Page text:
So, anyway, when I got my booking information through for the Britannia I was surprised to see that check-in was from 4pm - which seemed a little late - but I figured that would still give me time to get ready ahead of the event I was attending at 6pm.

The queue for check-in was back out of the front door

I arrived at bang on 4pm at the Britannia, and my heart sank when I saw a queue already forming outside of the grand double doors for check-in.

Waiting around does allow you to appreciate the grandeur of this 19th century building - the sweeping staircase and huge chandelier on entrance really are impressive, while Graeco-Roman style statues dot the alcoves and windows around the lobby.

However I became sick of the sight of the Roman Gods after staring at them for a FULL HOUR while waiting to get to the front of the queue.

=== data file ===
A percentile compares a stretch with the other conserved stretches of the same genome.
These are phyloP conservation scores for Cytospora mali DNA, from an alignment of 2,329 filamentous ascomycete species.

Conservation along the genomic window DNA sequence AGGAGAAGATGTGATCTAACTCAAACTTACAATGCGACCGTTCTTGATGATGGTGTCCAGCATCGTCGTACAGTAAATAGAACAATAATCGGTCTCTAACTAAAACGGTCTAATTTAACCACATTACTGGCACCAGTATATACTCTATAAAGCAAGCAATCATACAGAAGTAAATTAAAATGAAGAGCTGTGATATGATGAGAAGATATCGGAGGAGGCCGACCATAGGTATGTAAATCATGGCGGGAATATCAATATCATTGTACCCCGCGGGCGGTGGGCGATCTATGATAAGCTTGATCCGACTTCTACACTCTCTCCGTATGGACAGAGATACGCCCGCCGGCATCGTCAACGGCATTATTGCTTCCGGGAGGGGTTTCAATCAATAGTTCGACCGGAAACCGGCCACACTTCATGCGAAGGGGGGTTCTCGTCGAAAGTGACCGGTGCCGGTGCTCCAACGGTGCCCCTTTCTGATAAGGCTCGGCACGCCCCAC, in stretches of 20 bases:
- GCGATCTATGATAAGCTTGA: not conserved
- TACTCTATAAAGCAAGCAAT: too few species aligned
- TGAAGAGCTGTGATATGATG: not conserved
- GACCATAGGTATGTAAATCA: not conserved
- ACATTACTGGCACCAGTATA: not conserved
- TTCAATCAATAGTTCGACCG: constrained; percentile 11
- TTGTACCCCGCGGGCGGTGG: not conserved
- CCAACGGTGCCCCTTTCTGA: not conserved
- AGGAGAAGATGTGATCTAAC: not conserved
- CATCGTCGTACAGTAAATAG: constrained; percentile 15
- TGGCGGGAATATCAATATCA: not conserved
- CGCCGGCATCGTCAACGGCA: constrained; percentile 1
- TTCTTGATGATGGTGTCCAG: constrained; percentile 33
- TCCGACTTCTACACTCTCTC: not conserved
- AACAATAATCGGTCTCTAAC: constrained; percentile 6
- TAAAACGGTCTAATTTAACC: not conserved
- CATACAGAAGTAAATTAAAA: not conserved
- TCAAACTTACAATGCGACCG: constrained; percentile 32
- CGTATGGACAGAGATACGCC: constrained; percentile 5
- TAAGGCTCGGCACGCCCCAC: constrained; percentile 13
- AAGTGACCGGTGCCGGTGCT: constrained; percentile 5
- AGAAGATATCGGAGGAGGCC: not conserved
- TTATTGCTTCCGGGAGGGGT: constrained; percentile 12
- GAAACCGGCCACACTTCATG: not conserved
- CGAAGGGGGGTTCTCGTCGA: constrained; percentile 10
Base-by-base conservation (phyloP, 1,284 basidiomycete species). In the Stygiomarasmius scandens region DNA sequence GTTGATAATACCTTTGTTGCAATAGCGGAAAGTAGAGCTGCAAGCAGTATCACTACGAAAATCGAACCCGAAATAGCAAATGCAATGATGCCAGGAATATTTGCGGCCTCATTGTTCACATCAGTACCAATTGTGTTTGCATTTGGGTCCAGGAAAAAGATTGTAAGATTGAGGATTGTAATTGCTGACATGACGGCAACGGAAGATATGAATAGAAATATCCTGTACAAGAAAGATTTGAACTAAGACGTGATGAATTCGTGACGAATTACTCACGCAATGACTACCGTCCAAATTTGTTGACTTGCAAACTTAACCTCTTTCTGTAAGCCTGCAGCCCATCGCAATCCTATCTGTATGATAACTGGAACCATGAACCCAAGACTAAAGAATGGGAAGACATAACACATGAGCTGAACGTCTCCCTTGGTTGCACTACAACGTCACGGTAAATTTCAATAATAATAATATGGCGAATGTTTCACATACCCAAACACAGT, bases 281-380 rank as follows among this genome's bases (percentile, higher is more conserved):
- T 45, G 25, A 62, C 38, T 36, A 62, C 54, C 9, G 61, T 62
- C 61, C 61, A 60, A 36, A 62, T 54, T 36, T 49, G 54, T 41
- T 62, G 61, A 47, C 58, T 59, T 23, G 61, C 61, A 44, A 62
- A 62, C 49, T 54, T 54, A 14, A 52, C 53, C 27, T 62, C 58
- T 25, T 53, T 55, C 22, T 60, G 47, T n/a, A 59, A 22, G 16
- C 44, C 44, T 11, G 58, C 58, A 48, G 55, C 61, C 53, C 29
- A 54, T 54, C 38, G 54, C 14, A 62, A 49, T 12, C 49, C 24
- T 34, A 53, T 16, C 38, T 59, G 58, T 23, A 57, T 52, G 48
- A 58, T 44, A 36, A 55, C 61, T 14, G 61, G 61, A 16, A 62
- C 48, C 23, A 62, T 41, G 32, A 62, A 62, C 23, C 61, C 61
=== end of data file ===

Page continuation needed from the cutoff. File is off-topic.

It was just unfathomably slow, even with what appeared to be a full complement of five staff checking people in.

The Britannia has an impressive entrance with chandeliers and a sweeping staircase

People suffering alongside me in the queue couldn't quite believe it either, with groans of "I've never seen anything like it" from many, although a sort of Dunkirk spirit of camaraderie emerged as we all stood listlessly waiting for our turn.

I got chatting to some nice people next to me in the queue - when I overheard them talking about how much they had paid for their room.

And then they all got to have a good laugh when I told them how much I was paying.

Because it turns out I was being well and truly ripped off with the £299 charge - the two women from Scotland revealed they'd booked their double room (WITH a window) for £170 just three days before their stay (they showed me their confirmation on their phone to prove it).

A couple originally from South America revealed they were paying £185 for their double.

To say I felt ripped off at this stage would be an understatement.

When I told them all my room was £299 with NO WINDOW I honestly think they thought I was joking.

"Ah, you will be in the penthouse for that price", they said.

"No no, it's a room with no window," I tried to explain, but still they laughed.